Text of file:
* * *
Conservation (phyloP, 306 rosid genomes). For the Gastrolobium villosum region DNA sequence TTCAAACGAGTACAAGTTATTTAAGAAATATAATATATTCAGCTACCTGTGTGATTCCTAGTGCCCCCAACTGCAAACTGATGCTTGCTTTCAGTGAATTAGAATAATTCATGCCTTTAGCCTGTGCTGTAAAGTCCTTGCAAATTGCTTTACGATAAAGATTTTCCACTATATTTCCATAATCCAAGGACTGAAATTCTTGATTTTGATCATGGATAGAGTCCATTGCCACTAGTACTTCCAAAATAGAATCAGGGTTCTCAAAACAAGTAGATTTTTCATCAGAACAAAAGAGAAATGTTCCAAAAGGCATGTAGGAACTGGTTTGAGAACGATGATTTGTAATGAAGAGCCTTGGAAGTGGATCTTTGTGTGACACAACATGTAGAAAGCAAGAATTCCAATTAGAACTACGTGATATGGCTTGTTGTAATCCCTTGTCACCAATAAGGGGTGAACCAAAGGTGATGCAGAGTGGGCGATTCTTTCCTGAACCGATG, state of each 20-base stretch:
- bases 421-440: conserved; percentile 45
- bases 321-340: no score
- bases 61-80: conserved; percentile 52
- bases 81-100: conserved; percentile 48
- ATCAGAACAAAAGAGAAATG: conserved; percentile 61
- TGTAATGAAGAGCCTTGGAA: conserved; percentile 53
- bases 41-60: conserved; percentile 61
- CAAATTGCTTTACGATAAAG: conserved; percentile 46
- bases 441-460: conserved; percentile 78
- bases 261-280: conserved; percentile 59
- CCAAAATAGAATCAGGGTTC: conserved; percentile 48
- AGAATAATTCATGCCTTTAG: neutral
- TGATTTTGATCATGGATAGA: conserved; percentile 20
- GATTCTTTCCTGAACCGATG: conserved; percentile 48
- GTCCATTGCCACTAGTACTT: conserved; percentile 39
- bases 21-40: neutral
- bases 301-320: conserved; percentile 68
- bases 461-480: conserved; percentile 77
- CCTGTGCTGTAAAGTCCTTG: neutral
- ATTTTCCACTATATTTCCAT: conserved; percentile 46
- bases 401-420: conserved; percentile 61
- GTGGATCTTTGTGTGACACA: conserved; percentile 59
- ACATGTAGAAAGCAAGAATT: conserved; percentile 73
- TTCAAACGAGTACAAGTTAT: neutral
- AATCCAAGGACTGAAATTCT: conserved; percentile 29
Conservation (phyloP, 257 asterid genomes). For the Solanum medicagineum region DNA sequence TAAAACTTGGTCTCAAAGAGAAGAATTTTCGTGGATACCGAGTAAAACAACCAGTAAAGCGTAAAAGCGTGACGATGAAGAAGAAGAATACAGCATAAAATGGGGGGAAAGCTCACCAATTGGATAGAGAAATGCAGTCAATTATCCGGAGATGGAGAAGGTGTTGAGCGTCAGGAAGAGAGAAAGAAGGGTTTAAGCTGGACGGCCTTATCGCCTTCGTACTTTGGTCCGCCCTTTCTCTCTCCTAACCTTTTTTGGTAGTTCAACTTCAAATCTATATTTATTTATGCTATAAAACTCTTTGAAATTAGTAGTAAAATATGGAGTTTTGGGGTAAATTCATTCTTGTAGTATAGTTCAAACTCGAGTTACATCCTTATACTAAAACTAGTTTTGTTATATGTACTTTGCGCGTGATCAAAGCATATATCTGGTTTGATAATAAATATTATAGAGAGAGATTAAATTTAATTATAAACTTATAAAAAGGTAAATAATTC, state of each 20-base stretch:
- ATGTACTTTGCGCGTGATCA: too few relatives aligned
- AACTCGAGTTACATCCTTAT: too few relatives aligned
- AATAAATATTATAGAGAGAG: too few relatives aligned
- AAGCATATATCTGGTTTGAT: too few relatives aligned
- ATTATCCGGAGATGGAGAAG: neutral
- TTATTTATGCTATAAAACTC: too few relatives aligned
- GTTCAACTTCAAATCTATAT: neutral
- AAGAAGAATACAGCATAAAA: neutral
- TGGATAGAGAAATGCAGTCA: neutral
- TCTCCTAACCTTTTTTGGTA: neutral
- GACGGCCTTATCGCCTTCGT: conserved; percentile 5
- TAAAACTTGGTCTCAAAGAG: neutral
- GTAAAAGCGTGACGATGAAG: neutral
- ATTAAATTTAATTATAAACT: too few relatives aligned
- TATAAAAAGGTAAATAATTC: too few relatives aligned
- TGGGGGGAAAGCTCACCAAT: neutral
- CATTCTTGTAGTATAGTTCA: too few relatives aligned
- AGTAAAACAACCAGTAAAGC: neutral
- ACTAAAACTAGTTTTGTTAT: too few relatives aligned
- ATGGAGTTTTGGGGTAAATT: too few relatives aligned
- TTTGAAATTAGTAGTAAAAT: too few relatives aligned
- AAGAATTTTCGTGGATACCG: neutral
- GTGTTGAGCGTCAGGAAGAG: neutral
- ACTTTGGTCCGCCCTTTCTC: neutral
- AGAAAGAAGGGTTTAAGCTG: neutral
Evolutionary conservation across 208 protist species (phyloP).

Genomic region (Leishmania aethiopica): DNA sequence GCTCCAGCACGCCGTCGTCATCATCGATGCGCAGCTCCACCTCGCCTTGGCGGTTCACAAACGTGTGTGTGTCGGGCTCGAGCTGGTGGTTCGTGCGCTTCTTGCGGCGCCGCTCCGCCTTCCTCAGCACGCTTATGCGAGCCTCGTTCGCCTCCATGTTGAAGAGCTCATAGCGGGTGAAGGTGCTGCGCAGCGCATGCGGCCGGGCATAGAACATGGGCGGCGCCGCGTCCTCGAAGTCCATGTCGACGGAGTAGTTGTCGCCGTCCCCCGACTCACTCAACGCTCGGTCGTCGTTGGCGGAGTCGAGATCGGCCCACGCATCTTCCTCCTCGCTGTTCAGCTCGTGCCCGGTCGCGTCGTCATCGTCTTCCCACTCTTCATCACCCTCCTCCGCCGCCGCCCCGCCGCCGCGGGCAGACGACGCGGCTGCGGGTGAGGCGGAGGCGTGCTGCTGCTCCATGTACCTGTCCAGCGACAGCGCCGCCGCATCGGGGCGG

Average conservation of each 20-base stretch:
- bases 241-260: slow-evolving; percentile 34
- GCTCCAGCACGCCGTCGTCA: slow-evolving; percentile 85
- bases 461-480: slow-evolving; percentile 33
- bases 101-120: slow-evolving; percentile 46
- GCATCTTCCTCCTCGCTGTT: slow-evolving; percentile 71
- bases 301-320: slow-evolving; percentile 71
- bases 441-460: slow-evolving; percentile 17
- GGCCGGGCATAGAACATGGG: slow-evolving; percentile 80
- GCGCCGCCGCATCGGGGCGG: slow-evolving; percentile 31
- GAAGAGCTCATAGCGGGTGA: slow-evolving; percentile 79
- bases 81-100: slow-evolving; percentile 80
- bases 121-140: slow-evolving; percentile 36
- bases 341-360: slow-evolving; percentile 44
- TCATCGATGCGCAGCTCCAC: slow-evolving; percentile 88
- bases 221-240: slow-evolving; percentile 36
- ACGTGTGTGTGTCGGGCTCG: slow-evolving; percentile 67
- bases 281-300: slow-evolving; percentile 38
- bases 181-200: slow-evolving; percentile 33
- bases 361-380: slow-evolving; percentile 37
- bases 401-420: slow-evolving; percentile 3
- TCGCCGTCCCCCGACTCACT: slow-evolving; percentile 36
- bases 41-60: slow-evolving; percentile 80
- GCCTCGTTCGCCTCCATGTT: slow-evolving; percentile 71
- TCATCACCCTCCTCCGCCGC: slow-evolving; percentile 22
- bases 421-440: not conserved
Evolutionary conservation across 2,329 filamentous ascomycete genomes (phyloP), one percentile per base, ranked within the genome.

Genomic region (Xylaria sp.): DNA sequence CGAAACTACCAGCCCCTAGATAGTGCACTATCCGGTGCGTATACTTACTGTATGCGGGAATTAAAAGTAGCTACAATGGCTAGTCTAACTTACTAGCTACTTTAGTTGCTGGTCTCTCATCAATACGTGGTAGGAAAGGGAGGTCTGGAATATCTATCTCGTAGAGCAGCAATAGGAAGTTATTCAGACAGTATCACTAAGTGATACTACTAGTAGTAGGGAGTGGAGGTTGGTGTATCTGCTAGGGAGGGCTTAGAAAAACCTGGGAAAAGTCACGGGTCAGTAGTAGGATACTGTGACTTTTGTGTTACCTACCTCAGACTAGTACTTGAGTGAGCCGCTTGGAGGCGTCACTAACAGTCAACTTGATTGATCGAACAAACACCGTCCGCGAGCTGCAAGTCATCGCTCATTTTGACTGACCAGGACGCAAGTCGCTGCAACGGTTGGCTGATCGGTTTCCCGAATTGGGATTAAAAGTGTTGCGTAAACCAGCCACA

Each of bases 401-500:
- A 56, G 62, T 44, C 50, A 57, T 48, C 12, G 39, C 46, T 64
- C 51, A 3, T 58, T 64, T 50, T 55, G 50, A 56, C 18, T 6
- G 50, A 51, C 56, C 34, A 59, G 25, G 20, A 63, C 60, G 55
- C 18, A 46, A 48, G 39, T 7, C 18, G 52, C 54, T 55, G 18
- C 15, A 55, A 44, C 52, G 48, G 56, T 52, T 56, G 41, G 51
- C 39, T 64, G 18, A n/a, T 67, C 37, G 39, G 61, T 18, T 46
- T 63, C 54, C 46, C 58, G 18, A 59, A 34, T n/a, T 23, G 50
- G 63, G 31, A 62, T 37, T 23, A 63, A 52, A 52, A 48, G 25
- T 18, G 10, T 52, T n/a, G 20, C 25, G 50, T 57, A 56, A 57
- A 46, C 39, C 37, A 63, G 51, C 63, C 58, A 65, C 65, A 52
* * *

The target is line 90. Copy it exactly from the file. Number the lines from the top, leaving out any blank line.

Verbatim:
- T 63, C 54, C 46, C 58, G 18, A 59, A 34, T n/a, T 23, G 50